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FILM REVIEW | LICORICE PIZZA

A breezier, looser and freer experience than Paul Thomas Anderson's previous features. Similarly in the vein of Quentin Tarantino’s Once Upon a Time in Hollywood, Licorice Pizza essentially let’s you hang out in its lead characters world (which is clearly a nostalgic and favourable one of PTA’s) for just over 2 hours. The friendship, romance and simultaneously edgy, yet welcoming tone of the proceedings, coupled with the excellent performances and technical craft make this a great first release of the year, despite its choppy structure and overlong runtime.


Written by Jack Ransom

Paul Thomas Anderson’s new coming of age feature, Licorice Pizza, tells the story of Alana Kane (Alana Haim) and Gary Valentine (Cooper Hoffman) growing up, running around and experiencing the treacherous navigation of first love in the San Fernando Valley, 1973.


The core of the film circles around the strange yet sweet relationship between Alana & Gary. She is in her mid-20’s, stuck in a dead end job and not knowing what to do with her life, he is a 15 year old actor, with boundless enthusiasm, confidence and a keen eye for money-making. The pair’s energetic dedication to each of their jobs (from water bed selling, politics, acting and pinball arcades), schemes, family and friends, keeps the film constantly moving, and it only begins to feel slightly too long in the third act, due to a slight barrage of subplots and late character introductions. There have been a few negative reactions to the romantic/sexual tension between the pair (due to the age gap), but honestly in the context of the film it never feels creepy or uncomfortable and works effectively for this story.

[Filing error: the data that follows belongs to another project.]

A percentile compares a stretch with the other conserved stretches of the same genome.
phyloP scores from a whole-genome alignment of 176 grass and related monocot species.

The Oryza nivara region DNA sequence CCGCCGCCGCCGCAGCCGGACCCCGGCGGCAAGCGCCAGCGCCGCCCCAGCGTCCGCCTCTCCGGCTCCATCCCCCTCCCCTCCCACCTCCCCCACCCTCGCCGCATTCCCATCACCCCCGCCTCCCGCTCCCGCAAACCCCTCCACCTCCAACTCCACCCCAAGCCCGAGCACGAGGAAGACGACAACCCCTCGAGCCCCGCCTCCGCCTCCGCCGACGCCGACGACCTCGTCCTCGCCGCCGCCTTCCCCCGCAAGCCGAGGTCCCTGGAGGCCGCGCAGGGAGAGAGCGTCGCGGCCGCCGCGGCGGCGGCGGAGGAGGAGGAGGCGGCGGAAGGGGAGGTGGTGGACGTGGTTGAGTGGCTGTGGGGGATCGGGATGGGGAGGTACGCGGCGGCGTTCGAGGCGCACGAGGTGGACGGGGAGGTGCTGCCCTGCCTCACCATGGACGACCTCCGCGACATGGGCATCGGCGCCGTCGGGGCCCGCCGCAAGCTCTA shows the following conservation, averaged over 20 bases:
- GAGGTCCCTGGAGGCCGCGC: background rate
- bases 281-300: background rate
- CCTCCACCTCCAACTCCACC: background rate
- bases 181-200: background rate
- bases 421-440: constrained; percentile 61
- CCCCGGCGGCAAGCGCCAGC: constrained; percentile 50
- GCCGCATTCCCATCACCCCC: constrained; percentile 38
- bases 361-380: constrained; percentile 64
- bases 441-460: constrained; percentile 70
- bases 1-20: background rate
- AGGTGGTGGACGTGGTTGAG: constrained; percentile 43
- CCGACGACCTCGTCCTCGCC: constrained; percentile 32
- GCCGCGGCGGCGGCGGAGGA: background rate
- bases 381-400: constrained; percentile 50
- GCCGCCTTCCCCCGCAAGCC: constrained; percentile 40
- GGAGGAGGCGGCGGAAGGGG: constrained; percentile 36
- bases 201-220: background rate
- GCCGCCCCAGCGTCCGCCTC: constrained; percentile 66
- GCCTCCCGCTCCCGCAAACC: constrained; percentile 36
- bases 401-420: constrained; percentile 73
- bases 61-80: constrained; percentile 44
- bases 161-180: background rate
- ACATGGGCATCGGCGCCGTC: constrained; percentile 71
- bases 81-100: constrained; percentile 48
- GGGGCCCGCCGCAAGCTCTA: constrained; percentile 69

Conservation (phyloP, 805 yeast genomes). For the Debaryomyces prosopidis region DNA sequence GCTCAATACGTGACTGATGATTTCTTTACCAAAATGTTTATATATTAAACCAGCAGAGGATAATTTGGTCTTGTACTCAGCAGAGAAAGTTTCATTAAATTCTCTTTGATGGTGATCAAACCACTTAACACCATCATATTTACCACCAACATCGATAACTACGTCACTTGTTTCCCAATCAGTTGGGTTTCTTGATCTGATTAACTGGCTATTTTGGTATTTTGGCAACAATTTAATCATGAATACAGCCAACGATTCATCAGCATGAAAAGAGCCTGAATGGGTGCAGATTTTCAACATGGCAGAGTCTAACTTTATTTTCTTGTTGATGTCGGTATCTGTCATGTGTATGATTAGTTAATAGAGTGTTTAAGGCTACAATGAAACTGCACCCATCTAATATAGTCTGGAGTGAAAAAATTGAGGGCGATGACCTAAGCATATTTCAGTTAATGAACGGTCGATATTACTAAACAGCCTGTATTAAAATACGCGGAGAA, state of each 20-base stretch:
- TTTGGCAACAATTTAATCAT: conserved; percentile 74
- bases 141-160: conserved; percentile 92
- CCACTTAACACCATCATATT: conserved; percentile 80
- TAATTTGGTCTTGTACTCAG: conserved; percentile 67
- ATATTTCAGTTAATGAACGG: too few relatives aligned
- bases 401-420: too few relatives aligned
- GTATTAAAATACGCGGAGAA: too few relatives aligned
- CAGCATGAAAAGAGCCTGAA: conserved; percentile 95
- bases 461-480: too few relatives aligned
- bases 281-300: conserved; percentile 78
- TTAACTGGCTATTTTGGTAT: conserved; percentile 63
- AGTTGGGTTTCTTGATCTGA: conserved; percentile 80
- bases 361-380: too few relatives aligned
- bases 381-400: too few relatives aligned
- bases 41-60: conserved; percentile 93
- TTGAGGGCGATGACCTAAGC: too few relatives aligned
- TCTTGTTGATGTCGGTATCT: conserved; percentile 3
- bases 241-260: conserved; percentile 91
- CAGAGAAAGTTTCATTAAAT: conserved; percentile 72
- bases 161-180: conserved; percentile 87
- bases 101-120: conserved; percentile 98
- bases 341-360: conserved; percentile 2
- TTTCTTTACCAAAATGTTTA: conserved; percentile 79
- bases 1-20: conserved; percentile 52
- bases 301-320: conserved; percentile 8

Alana Haim’s Alana is a down to Earth, simultaneously anxious yet snarky, witty and flirty presence, whose chemistry with Cooper Hoffman’s optimistic, relentless, simultaneously mature and immature nature is incredibly realistic, charming and biting at times. Bradley Cooper and Sean Penn are clearly having a lot of fun in their minor supporting roles, especially the former whose character is an absolute lunatic.


PTA’s direction is superb. Frequent long takes, gliding camera pans, slick editing and beautifully framed shots that glisten with lens flare and immerse you in authenticity, thanks to the brilliant set design, lighting and cinematography. The soundtrack also absolutely rules. The Doors, David Bowie, Paul McCartney & The Wings and more bring so much to their implemented scenes and fit the time setting appropriately.


Licorice Pizza is a funny, sweet and lighthearted watch that is a great way to kick off cinema in 2022. An infectious attitude, standout performances, frequently impressive and immersive technical elements, soundtrack and visuals absolutely nail the enjoyability factor. However the jumpy structure and overlong runtime (towards the final act) are noticeable.


STAR RATING